Felix Mendelssohn is often credited with codifying the programming format for orchestral concerts. However a perusal of old programs reveals that many conductors did not feel bound by its rules and would even turn Mendelssohn’s paradigm on its head, concluding a concert with an overture. Alan Gilbert’s adventurous program with the Boston Symphony did just that, capping three works new to Symphony Hall with Dvořák’s Carnival Overture.

Alan Gilbert conducts the Boston Symphony Orchestra
© Hilary Scott

Lili Boulanger completed D’un matin de printemps two months before her death in March 1918. It provided five minutes of post-impressionist, Technicolor scene-painting bustling with the vitality of a spring morning and proved an apt curtain raiser for the next piece, a different response to spring: Swedish composer Wilhelm Stenhammar’s Serenade in F major. Conceived as “a kind of Florentine dithyramb to spring… something at once sensual and spiritual”, Stenhammer tempers the Dionysian energy of the dithyramb with a touch of Nordic austerity through the form of the serenade. 

The influence of Brahms and Stenhammar’s study of Renaissance polyphony is evident, but the voice is completely and engagingly his own. Gilbert brought out the Mendelssohnian lightness to the Overtura’s allegrissimo with its dreamy, diaphanous textures and spritely rhythm, contrasting the languid waltz, darker colors, and heaving sighs of the following Canzonetta. The Scherzo, with its fade-out-fade-in of a jaunty march and chattering winds and strings suggesting a festive celebration, took on a vivid cinematic quality ending on an evanescent, silvery filament from Associate Concertmaster, Alexander Velinzon. The Notturno, with its series of fragmented and fleeting reminisces of previous movements, nodded off to sleep. The cooler quality and color of the horn opening the fifth movement hinted at a change of scene, a new dawn in a new place which set quietly on a gesture of winsome nostalgia.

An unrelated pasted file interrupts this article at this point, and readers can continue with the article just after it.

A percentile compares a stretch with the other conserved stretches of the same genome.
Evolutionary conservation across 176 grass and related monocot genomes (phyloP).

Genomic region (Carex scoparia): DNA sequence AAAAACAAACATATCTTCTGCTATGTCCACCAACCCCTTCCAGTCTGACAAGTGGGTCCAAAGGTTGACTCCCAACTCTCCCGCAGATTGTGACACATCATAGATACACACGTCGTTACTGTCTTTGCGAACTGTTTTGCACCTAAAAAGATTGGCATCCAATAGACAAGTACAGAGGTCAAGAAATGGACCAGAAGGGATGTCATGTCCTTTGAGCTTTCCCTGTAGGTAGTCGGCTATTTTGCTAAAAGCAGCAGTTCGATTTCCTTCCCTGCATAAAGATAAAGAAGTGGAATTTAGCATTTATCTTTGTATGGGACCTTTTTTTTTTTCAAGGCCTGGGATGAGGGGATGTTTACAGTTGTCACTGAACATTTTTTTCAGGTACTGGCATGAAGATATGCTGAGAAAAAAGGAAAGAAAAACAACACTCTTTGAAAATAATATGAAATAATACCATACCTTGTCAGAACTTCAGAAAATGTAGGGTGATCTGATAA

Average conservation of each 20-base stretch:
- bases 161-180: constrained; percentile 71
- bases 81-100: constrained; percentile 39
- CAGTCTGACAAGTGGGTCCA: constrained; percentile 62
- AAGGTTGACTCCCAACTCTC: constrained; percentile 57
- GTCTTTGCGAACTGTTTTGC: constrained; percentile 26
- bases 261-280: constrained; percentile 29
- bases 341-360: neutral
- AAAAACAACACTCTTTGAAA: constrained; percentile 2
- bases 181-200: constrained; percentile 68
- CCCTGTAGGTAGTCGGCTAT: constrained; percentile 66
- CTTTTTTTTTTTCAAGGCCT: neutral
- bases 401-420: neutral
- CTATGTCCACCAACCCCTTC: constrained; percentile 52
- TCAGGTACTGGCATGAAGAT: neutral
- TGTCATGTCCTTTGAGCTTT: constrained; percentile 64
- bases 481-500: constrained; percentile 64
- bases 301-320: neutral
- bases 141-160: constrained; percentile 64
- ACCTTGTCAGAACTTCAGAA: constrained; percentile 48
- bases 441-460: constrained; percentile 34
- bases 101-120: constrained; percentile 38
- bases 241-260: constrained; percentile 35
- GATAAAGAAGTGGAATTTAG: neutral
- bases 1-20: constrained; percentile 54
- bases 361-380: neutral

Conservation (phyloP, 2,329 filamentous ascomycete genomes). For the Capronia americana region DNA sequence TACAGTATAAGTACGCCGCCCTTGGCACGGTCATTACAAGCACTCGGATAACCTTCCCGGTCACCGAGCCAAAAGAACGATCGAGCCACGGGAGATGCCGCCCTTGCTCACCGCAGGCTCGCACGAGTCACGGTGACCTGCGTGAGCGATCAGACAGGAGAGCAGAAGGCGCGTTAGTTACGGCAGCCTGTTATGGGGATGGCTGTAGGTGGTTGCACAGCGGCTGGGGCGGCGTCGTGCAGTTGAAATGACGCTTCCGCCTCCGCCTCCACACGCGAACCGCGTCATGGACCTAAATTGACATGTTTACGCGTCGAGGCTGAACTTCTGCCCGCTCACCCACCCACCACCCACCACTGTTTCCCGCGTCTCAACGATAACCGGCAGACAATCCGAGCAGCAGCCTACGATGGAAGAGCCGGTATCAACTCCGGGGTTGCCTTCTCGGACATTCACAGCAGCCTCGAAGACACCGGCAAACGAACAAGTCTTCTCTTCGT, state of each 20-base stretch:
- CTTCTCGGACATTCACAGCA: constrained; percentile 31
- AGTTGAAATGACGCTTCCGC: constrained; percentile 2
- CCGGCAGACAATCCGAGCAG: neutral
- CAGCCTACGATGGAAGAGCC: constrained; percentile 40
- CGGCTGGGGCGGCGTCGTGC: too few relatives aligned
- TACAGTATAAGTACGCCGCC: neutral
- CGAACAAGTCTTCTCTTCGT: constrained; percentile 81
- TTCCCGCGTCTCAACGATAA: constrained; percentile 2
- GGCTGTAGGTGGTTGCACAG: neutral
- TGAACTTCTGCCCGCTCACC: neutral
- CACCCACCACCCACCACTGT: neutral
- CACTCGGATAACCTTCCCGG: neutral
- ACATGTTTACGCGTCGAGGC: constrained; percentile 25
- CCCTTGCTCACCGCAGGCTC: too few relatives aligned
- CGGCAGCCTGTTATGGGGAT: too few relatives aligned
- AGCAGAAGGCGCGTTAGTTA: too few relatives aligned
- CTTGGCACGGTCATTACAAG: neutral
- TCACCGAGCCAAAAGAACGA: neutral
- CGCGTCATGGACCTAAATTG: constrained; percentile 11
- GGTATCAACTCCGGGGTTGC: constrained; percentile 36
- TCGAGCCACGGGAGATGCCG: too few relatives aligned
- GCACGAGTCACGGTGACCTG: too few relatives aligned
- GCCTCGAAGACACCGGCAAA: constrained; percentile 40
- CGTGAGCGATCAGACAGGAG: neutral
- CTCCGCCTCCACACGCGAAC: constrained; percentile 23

Justin Dello Joio’s Piano Concerto, “Oceans Apart”, commissioned for Garrick Ohlsson and receiving its world premiere, is a response, in the composer's own words, “to the oceanic vastness of the polarization of our times” and, in a more personal sense, to where the composer and concert music find themselves and where he hopes they’ll be.

Garrick Ohlsson, Alan Gilbert and the Boston Symphony Orchestra
© Hilary Scott

That vastness is immediate as the concerto opens with an arresting, Stygian tritone (the most unstable of intervals) from the piano answered by a string glissando so high it sounds electronically generated. Section members play out of synch with each other, overlapping and building up dense textures, a colorful array of percussion growls, rumbles, threatens and and waxes eery and aquatic abetted by a variety of muted brass, ferocious waves swell then crash, occasionally swamping the soloist, whom Dello Joio likens to a surfer negotiating a monster wave’s threatening wall of water. The piano dialogues and contends percussively with the orchestra, often in rising and falling volleys of rapid, virtuosic passagework. Lyrical outburst are fleeting; soloist and orchestra only join briefly before the turbulence returns to separate them. At times, the cry of seagulls unexpectedly rises above the fray. Rhythms, though varied, are relentless, driving the concerto so forcefully it seems much shorter than its 20 minutes. As it abates, the storm drives bits of earlier material transformed back into the flow. Nevertheless, the conclusion is equivocal.

Gilbert, Ohlsson, and the orchestra performed as if this were a familiar piece from the standard repertory. Their commitment and absorption was complete and infectious. Though a new piece as dense as this cannot be completely accessible on the first bounce, they swept the listener along completely immersing them in Dello Joio’s mercurial, visceral tumult. Other orchestras should definitely consider programming this. Hopefully, the BSO will reschedule it as soon as possible.

After all the Sturm und Drang, Dvořák’s overture dispelled the storm clouds with a sunburst of unadulterated joy.